Gnip's 2009 Rocked My World

After spending 2008 building a phenomenal development team, early 2009 tested me like I'd never been tested before. Half of my career has been spent building/managing teams, and I thought I had it dialed in. Along the way, feedback from individuals (peers, bosses, employees), raises/bonuses, and promotions reinforced an apparent self delusion. At the end of Q1 I was met with the proverbial dousing of cold water in the face. I was confronted with a "Jud goes or I go" situation. My heart broke (it's better now and stronger than ever). I stayed.


Prior to that confrontation, while bouncing issues/ideas back and forth with someone who's experience I highly regard and respect, they suggested that I was "overly principled." It was an interesting choice of words I thought. They felt like a gentle way of saying "you're stubborn" or "you're inflexible"; something like that. I used to think I was flexible on the things I should be flexible on, and passionate about the other set. However the entire scenario caused me to reflect and realize that in fact I was incredibly rigid on a few things I shouldn't have been rigid about. I've since changed my approach entirely when working with people (bosses, employees, peers) to one that starts with openness, and morphs from there. Call me soft, but this approach is baring delicious fruit. Have I sacrificed too much? So far no, but only time will tell, and I'm hopeful that the answer is "no."

Any Monkey Could Play

I used to pride myself exclusively on being able to a) identify great opportunities b) identify, and hire, great talent, and c) rinse-repeat. The theory went that if you only pick winning ideas, and winning people, you will win. My perspective was that if you set that up, then the rest is cake. When churning on this with a friend they suggested "dude, if that's the game, then any monkey could play." With my tail between my legs, I realized the challenge is in recovering from the mistakes (that inevitably get made), adapting to uncontrollable dynamics (even the best laid plans fail), and persevering. Identifying great opportunities and people to work with is only the beginning, and frankly, it's the easy part.

To Thine Own Self Be True

My family will tell you I don't have an empathetic bone in my body, and it's likely because I pour my empathy into my employees. Earlier this year I learned that I was out of balance with this arrangement. My "overly principled" stance led to being "overly emotionally" invested in certain people, approaches and dynamics. I'd always been this way on the job, it had worked exceedingly well. However, when running a business, this isn't priority #1. If you're managing people in a mid-large sized company it probably is priority #1, but when you're trying to start something from the ground up, enough shrapnel flies around that folks are going to get hurt. My takeaway here is that I have to shift my empathy around a bit. This is a tricky balance between doing the Right thing from a human/people standpoint, and doing the right thing for the business. It's a different calculation for each person. I'm adjusting mine.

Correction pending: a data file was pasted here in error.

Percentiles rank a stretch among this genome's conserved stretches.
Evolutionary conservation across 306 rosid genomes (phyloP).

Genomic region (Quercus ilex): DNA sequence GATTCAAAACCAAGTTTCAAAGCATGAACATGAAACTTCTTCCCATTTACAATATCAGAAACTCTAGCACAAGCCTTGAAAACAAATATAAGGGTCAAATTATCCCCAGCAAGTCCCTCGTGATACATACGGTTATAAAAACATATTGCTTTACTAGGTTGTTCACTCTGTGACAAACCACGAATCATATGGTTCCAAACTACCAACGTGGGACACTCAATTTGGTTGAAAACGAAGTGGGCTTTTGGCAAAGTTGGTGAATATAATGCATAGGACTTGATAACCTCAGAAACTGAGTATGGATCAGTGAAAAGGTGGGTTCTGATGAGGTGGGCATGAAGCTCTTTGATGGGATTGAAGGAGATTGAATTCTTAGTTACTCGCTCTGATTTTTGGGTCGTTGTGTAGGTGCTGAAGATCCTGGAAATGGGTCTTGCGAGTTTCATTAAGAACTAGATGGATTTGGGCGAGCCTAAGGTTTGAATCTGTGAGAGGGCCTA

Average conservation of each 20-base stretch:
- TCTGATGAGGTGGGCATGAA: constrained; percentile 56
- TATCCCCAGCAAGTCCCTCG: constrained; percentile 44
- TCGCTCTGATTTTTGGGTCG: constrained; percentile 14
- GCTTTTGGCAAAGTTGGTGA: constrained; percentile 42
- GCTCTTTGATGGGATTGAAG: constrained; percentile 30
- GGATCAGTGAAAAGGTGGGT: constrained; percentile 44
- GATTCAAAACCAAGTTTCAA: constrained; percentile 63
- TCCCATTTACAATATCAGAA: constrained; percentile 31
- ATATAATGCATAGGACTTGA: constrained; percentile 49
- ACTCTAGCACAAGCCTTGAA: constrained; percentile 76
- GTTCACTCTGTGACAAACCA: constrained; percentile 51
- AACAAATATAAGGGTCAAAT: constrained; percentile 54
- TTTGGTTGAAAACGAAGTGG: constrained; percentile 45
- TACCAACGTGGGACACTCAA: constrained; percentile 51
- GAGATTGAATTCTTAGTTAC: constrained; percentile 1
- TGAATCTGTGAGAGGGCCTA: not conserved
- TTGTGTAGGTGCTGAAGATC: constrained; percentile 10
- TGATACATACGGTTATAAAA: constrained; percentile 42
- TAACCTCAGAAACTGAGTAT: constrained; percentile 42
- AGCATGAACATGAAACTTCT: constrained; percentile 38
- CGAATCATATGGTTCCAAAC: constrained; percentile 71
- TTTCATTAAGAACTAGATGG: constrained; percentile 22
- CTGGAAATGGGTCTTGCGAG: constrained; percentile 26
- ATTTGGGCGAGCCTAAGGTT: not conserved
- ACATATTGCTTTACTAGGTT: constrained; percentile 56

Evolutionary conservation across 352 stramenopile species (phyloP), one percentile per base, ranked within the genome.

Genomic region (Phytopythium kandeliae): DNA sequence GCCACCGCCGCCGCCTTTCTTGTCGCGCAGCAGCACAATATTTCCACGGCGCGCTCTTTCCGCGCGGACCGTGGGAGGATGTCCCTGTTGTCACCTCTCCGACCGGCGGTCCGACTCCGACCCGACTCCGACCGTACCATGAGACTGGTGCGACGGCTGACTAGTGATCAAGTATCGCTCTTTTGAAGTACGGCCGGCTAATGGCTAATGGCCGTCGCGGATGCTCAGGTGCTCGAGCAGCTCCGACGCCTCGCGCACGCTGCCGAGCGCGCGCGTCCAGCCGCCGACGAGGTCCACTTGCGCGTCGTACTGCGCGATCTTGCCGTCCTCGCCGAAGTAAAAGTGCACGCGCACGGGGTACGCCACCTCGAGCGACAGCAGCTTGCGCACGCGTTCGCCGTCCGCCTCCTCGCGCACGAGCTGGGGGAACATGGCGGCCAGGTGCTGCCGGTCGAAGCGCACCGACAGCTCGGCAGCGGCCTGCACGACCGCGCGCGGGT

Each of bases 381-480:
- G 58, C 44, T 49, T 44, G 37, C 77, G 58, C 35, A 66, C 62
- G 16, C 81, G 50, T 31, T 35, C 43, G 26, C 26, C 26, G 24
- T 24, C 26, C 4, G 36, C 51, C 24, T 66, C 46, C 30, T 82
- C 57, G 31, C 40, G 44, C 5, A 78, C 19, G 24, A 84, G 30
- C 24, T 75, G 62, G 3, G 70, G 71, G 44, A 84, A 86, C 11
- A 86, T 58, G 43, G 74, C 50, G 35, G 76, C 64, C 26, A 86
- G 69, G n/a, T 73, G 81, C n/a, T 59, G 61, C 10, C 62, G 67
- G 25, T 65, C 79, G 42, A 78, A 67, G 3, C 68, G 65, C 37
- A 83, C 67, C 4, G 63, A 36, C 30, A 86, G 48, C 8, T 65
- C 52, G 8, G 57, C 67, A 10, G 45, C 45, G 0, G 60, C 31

Back to that Flexibility Point

My partner and I have big egos, yet they come out in wildly different ways. Our initial approach to building the product and company left a palpable struggle over control in the air. The struggle nearly destroyed the company. Him being ultimately responsible, as CEO, things came to the ultimate head and we firmly hit the reset button on the company (we let almost half of the company go, we changed the product direction, and technology stack, entirely). We should have done it earlier. The bravery he showed in making that decision was admirable, and it's a lesson I'll take with me forever. While the words went unspoken, it was time for me to back off of a schlew of points that I'd been firmly holding. The ego struggle had to yield or the company would die. That's behind us now, and neither one of us has to expend energy in that space anymore, and we get to focus our energy on things that matter; like building a phenomenal product that meets our customer's needs.

If you're in an early stage startup...

  • focus on building the product, not the company. if you succeed, you can focus on the latter. there's a chicken and egg challenge here that's fun to play with.
  • if you're doing the previous thing, then you can't handle everyone with soft and fuzzy kid gloves. empathize with people, but be clear and concise around what's working and what's not.
  • be wary of too many cooks in the kitchen. I used to think that I'd rather deal with the challenge of managing multiple egos and blustering, but no more. I'd rather have one rooster on the team. As always this isn't perfectly cut and dry, but...
  • employees are happy to tell you what's wrong with your company, but will rarely, ever?, tell you what's wrong with you.
  • trust your gut; always.
  • do your best, and don't worry about the people around you. a year ago Esquire magazine interviewed Client Eastwood and he spewed this gem "As you get older, you're not afraid of doubt. Doubt isn't running the show. You take out all the self-agonizing."

This whole post feels cliche and as though I should have known all of this; heck I've probably been preaching many of these things. Always funny how life twists and turns.

Work hard.

Jud Valeski

Jud Valeski

Parent, photographer, mountain biker, runner, investor, wagyu & sushi eater, and a Boulderite. Full bio here:
Boulder, CO